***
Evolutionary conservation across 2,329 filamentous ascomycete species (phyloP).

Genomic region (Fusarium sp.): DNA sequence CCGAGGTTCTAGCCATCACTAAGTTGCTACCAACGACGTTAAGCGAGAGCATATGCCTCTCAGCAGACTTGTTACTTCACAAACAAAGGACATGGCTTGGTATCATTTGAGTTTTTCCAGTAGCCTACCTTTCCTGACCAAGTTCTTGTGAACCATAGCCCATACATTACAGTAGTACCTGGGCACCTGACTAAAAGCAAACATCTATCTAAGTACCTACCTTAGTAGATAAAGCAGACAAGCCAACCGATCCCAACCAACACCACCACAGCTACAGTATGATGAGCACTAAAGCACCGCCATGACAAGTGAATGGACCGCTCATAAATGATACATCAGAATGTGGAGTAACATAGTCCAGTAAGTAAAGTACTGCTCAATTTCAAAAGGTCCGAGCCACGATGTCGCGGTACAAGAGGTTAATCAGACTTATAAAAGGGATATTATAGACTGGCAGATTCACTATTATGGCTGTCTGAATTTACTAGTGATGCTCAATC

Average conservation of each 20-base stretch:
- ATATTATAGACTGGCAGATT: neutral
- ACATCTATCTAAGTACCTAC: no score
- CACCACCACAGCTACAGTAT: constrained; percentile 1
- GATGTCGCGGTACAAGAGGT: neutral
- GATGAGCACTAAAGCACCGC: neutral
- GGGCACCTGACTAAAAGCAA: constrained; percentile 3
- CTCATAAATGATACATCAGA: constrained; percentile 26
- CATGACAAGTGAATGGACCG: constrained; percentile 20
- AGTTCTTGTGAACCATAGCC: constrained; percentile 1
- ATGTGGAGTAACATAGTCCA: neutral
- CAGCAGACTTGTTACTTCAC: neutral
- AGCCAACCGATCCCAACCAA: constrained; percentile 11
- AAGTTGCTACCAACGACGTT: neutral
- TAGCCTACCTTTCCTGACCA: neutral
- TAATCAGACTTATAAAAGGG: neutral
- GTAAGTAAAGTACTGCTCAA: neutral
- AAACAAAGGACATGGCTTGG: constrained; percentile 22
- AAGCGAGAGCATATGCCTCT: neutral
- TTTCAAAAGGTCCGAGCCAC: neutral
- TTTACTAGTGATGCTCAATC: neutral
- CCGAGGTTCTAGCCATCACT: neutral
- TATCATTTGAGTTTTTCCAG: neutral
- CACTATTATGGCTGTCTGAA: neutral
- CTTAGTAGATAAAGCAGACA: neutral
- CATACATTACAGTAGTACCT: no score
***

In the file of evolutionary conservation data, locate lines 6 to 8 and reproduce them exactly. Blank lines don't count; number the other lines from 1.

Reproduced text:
- CACCACCACAGCTACAGTAT: constrained; percentile 1
- GATGTCGCGGTACAAGAGGT: neutral
- GATGAGCACTAAAGCACCGC: neutral